Beware The Bitter Race Fan
One quick note…I want to give a quick shout-out to a great new blog out there. I found this site a little over a week ago. I like it because it reminds me of how this site started – two longtime friends that tossed an idea around and just decided to do it. In my case, I do the bulk of the writing – but don’t underestimate the effort that Bruce Yarbro did on the front-end and the work that Susan Scruggs does behind the scenes. This new site seems to be more of a collaborative effort between two very passionate IndyCar fans, Tug Townsend and Michael Duning. Plus, their site looks a lot more professional than mine. I’ve linked them to my blogroll. Check them out at First Turn Spin. – GP
While many, myself included, really seemed to like the new qualifying format this past weekend – there were those that had very strong opinions the other way. I have been listening to Curt Cavin and Kevin Lee almost every night during the month of May. Although they have not been taking many callers, they read plenty of e-mails and by listening to their show – you would get the idea that fans were very pleased with the format.
However, when I was in Indianapolis last weekend – I was listening to other call-in shows while sitting in traffic. It was there that I heard the “other” side. The other side didn’t like it at all. In fact, they didn’t seem to be in favor of anything. All they knew was that things weren’t like the way they used to be.
Those that have known me for a while, know that my mantra in life is that “change is bad”. I am a creature of habit. There is nothing that I like better than a good rut. Take a different route to work some day? Not me. Shave before I brush my teeth? No way. To change my routine basically screws up my entire day. It ensures that I will forget something.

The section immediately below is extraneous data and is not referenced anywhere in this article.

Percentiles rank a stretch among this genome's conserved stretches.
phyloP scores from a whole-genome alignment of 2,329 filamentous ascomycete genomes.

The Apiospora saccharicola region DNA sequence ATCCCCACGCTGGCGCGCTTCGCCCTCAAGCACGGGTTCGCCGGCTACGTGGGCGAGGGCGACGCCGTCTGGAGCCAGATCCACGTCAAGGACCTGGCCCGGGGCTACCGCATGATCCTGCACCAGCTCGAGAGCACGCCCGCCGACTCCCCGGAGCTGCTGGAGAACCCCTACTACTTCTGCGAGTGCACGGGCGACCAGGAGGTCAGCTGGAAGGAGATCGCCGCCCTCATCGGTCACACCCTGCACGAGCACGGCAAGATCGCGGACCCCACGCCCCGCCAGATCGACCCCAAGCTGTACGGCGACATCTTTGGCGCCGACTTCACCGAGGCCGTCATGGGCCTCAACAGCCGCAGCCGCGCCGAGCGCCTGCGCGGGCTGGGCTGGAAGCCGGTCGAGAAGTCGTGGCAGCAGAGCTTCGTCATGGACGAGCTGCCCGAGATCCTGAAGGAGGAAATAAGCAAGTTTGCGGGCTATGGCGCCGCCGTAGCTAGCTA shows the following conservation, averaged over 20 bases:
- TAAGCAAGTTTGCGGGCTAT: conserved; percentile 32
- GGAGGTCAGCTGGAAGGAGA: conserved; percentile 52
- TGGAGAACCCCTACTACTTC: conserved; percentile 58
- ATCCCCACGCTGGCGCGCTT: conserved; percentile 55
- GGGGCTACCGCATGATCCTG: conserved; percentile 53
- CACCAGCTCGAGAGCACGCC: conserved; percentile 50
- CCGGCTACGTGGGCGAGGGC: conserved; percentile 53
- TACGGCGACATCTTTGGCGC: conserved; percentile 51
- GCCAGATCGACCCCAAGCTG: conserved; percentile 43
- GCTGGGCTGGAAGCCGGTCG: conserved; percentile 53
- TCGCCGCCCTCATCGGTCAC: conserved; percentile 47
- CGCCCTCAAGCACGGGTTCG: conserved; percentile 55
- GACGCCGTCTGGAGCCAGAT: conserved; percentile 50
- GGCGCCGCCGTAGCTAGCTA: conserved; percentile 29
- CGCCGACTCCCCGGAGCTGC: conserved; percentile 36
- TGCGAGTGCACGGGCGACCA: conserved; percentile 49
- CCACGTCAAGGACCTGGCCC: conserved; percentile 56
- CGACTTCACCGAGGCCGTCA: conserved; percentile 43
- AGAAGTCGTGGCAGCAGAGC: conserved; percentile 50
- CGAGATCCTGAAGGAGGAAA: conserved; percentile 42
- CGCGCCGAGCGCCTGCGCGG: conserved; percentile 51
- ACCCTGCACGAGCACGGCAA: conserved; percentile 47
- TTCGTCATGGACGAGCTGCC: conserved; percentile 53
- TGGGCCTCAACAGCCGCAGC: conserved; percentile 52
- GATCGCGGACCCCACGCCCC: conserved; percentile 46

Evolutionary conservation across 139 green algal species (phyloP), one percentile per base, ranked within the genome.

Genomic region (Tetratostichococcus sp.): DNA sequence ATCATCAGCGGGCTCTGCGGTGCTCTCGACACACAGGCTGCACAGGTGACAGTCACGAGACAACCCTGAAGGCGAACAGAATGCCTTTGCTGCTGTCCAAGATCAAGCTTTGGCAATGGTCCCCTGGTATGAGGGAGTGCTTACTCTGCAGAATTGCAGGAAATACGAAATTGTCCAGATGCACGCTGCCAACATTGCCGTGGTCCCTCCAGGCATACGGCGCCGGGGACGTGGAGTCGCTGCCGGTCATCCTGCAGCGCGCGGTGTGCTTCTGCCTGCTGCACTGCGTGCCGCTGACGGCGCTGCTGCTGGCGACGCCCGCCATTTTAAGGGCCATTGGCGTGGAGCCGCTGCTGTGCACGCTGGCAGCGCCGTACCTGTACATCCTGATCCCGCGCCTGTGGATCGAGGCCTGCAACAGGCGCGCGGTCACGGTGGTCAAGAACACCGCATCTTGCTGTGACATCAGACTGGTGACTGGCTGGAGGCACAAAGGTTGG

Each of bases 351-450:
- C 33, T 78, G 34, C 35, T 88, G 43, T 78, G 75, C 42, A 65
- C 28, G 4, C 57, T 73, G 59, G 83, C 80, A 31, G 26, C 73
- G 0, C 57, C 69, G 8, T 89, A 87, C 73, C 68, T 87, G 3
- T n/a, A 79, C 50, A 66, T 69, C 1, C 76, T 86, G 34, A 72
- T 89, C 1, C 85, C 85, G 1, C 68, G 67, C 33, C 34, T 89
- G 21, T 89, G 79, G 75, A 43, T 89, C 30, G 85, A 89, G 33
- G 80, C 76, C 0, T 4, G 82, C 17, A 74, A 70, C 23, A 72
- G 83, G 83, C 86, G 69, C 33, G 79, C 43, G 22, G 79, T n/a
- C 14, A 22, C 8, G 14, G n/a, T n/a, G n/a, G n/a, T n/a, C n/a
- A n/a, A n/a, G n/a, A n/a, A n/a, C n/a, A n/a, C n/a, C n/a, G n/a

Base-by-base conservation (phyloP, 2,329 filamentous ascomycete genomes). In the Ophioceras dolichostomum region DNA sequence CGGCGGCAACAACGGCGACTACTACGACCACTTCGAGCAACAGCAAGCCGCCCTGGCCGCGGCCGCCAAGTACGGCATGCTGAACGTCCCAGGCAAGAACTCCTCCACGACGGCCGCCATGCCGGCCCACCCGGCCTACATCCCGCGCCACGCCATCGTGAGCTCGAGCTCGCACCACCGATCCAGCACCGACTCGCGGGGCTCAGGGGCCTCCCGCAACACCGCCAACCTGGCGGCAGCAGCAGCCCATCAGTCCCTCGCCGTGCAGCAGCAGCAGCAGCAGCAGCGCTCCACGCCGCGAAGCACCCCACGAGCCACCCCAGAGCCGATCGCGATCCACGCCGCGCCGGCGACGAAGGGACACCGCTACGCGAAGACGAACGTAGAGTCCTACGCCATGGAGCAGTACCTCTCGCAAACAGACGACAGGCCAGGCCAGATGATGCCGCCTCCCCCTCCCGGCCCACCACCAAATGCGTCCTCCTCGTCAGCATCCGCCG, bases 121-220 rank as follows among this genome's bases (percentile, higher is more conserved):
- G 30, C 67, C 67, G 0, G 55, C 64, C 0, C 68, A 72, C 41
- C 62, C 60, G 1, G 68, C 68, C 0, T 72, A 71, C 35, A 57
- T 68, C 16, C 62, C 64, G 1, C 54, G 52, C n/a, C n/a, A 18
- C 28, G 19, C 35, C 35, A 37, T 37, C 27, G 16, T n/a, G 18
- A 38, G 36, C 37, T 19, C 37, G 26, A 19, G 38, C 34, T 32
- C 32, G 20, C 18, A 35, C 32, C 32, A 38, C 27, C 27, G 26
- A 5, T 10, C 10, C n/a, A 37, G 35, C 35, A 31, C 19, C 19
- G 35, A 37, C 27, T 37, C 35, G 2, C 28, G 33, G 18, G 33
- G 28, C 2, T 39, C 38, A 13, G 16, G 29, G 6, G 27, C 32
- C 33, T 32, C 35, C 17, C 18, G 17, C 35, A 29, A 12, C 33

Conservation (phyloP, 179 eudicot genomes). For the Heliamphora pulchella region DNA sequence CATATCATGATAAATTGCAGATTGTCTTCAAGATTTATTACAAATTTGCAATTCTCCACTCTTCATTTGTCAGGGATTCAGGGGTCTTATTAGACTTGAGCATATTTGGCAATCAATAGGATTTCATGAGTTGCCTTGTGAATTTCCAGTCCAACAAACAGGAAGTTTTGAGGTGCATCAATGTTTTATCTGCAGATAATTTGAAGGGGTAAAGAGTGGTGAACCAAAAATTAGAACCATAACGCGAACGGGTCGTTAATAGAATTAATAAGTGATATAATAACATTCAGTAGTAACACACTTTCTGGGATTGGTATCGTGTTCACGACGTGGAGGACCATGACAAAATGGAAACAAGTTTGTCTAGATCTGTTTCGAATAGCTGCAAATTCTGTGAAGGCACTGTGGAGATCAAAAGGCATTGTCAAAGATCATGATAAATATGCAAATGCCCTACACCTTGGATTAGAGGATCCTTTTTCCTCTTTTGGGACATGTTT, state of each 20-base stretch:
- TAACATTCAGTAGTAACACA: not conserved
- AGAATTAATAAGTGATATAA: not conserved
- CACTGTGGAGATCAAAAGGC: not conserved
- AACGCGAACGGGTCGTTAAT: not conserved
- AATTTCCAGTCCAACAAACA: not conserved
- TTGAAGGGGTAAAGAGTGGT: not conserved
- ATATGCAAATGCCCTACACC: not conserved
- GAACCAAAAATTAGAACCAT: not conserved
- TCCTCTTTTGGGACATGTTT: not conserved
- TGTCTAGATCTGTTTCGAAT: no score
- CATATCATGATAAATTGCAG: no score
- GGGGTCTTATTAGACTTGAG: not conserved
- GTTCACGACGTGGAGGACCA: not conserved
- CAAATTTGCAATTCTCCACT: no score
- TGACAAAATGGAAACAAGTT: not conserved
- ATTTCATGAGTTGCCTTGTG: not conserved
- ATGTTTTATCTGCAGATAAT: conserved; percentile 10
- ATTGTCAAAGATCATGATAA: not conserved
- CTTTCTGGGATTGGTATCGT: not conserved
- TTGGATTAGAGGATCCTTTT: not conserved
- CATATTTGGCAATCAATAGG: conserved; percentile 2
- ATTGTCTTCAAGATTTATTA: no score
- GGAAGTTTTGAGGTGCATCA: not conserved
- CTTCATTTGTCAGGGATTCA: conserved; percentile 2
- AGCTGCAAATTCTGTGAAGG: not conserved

For no apparent reason, Indy500.com just changed up their entire website. Just when I knew where everything I wanted was, they changed it all up, took a lot of things off and basically made it much more cumbersome to navigate. Why did they do this? Just to change things up. Change is bad!
But even someone that is as rigid and inflexible as I am, knows when a change needs to be made. You know the old saying; insanity is doing things the exact same way while expecting different results. As much as it goes against my nature to say it, change can be…(gulp)…good. This is why practically the entire field changed to rear-engine cars in the mid-sixties.
Growing up a fan of the Indianapolis 500 in the sixties, I was used to change. That change was called innovation. Perhaps if I had grown up in an earlier decade, I would be more resistant to changes at the Speedway. By the time I arrived for my first race in 1965, the rear-engine revolution was well underway. In fact – it was almost complete, as there were only six front-engine cars in the starting field. By the time I returned in 1967, there were none. The last front-engine car ever, made its last appearance in 1968 for a grand total of nine laps. By this time, it was in the same field with three wedge-shaped turbines, turbocharged four-cylinder Offy’s and V-8’s. The next few years would see wings and all types of wedge-shaped designs.